Interviewing my past and future self

This might sound a little weird, but bear with me. I was looking online for ways to cope with stress and anxiety, and I found something that appealed to me. It’s as the title of the post states: interviewing your past and future self. I wanted to take this and apply it to misophonia as well. Because I enjoy writing, doing this as a coping mechanism would help me a lot. I thought I’d share my interview with you, and perhaps inspire you to do the same. I found this on, and on the site there’s a few other things you can do to help overcome anxiety and stress.


I looked up from a book I was reading when I heard my name. A woman that looked exactly like me, but older, was standing patiently in the doorway to what appeared to be her office. She appeared to be in her 20s. The wait wasn’t even that long, I realized. I’d only been waiting for ten minutes.

My grandma and my dad told me to give them the book and go towards the nice lady. They didn’t seem at all surprised that the woman who called looked like me. I, a 10-year-old child, walked hesitantly over to this lady, and she smiled at me. She stepped aside and let me enter first.

Her office was visually pleasing. There were polaroid pictures taped to a wall on all sides of the room, with the dates below them. Some of the pictures had the lady smiling, either by herself or with her dog. There were pictures of random things as well, and pictures with other people. What surprised me the most were pictures of what looked like my tabby cat, Mittens. There was also a picture that looked exactly like the curtains in the living room of my house.

I sank slowly into the chair at the far end of the room, stationed in front of a a vintage wooden desk, confused, and wondering what was going on. Was I in trouble? Is she going to tell me that the noises I hate are just me seeking attention? Will she say I’m a bad daughter?

The lady sat behind the desk and smiled at me once more.

“I know you’re nervous,” She said, “but you don’t have to be. I’m not here to scold you. I just have some questions.”

I felt a little better after she said that, and I nodded. The lady brought out a notebook and pencil, and said, “My name is not important, so please just call me Ann.”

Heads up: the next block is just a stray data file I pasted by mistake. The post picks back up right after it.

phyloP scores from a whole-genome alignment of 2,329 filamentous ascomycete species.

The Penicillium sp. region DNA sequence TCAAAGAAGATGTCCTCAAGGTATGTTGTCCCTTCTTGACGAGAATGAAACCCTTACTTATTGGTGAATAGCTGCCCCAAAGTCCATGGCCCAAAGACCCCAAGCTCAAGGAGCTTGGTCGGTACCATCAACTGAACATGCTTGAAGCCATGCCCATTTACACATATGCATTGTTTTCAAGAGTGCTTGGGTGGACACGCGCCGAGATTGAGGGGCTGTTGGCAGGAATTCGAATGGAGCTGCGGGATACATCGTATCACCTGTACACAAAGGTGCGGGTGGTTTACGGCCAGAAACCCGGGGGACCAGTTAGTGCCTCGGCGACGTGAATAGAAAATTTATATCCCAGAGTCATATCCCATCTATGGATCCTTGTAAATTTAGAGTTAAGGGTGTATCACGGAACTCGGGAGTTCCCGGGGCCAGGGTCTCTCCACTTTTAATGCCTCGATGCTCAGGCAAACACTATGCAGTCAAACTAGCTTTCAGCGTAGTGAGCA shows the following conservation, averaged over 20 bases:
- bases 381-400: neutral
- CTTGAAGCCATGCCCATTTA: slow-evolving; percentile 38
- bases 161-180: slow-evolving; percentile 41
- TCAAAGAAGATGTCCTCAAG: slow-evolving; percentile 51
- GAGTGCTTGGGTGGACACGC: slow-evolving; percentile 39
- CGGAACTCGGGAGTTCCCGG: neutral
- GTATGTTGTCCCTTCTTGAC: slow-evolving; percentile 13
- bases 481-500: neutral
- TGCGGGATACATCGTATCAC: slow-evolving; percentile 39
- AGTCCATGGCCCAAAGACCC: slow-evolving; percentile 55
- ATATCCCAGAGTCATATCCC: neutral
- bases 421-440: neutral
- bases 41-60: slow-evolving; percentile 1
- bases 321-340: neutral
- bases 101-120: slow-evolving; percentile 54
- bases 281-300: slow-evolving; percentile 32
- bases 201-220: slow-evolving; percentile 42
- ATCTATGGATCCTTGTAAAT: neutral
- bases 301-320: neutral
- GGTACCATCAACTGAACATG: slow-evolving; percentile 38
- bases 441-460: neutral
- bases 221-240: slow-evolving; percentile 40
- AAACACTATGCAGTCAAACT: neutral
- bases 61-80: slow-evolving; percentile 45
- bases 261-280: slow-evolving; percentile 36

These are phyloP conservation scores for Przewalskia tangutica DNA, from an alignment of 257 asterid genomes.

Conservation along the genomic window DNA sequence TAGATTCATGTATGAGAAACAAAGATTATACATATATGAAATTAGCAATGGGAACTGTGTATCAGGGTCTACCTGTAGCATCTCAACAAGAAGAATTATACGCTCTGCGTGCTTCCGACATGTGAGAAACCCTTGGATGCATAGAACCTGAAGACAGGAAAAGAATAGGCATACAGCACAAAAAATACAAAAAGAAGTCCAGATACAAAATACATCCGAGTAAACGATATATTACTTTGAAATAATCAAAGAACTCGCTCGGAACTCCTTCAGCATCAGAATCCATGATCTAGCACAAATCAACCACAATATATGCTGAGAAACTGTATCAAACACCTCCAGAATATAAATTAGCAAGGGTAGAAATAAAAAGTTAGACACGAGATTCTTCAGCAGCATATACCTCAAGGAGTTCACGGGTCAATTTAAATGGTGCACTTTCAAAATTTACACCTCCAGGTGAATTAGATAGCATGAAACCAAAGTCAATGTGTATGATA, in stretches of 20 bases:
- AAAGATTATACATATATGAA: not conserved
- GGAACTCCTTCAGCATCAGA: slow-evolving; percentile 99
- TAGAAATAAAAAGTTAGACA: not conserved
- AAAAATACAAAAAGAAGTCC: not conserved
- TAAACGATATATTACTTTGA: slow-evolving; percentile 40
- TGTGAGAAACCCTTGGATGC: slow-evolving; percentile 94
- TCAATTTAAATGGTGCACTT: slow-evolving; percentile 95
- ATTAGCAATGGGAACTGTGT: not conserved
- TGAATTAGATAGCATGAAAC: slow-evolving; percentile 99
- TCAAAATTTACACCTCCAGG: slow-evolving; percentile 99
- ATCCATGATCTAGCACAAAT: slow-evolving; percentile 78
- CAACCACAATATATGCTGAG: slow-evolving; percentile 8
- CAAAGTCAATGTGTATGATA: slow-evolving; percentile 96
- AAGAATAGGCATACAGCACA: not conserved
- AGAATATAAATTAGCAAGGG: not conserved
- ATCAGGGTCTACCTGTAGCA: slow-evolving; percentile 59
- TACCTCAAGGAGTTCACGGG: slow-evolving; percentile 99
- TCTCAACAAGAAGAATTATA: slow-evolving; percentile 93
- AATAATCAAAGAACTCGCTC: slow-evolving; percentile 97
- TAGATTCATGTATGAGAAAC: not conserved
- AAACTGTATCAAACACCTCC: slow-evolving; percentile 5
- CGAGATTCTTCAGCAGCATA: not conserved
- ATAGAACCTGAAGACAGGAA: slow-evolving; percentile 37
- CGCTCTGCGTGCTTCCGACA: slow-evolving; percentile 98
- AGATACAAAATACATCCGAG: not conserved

“Why do you look like me?” I blurted out. I couldn’t hold the question in any longer. Ann chuckled and looked down, as if trying to think of what to say. Then she looked back at me, a reassuring smile on her face, and said, “There are some things in this world that can be hard to explain. Kind of like what you’re dealing with. We’re here to talk about you, but I promise that in time, you’ll know who I am later down the road.” I nodded back at her, still very curious, but hoping she could help me with what I was dealing with.

“Alright, good.” Ann said quietly, and she got ready with her pencil and said, “Are you scared of anything?”

I thought for a minute, then said, “Yeah, I’m scared of a few sounds, I think. I get really mad when I hear my dad and my grandma talk, and then they scold me.”

Ann nodded as she wrote down my answer. “Alright, and what do you do when you hear those sounds?”

“I usually run to my room and cry and scream, and feel bad that I’m like this.” I replied.

Ann wrote down my answer, and as she was writing, I asked, “Are you going to help me?” Ann replied, still writing, “I am helping you, sweety.” She then looked at me. “By asking you questions, I’m making you think. Making you put things into words. Speaking about things that are bothering you, or that scare you, can help you think of something you might not have thought of before. Does that make sense?” I nodded, not fully understanding, but trusting that I could be helped in some way. “Further,” Ann continued, “talking about other things can distract you from those fears that you’re feeling, or that anger.” I nodded again and shifted in my seat.

“Alright. What do you want to be when you grow up?” Ann asked.

“A singer!” I said excitedly. Ann smiled back. “Why is that?” She asked. I said, “Because everyone says I can sing well, so I want to become a professional at it.” Ann wrote down my answer, still smiling. “I’m glad you have such aspirations.” I smiled proudly.

“Alright, next question. What’s your favorite memory?”

“When I got my cat, Mittens.” I said. “My best friend, Erica, gave her to me when she was a kitten.”

“Alright, I want you think about that memory and remember how awesome it felt to receive your kitten.” Ann said. I closed my eyes and smiled, remembering how tiny Mittens was, and when I held her for the first time. “Now,” Ann said, “do you think you can remember that when you hear those sounds again?” I opened my eyes again, and nodded. Ann smiled. “Good.” She wrote down a few more things, and then she said, “You’re free to go now, Sharon. I have someone else I have to meet in a few minutes.” I smiled, thanked her, and went back to my family.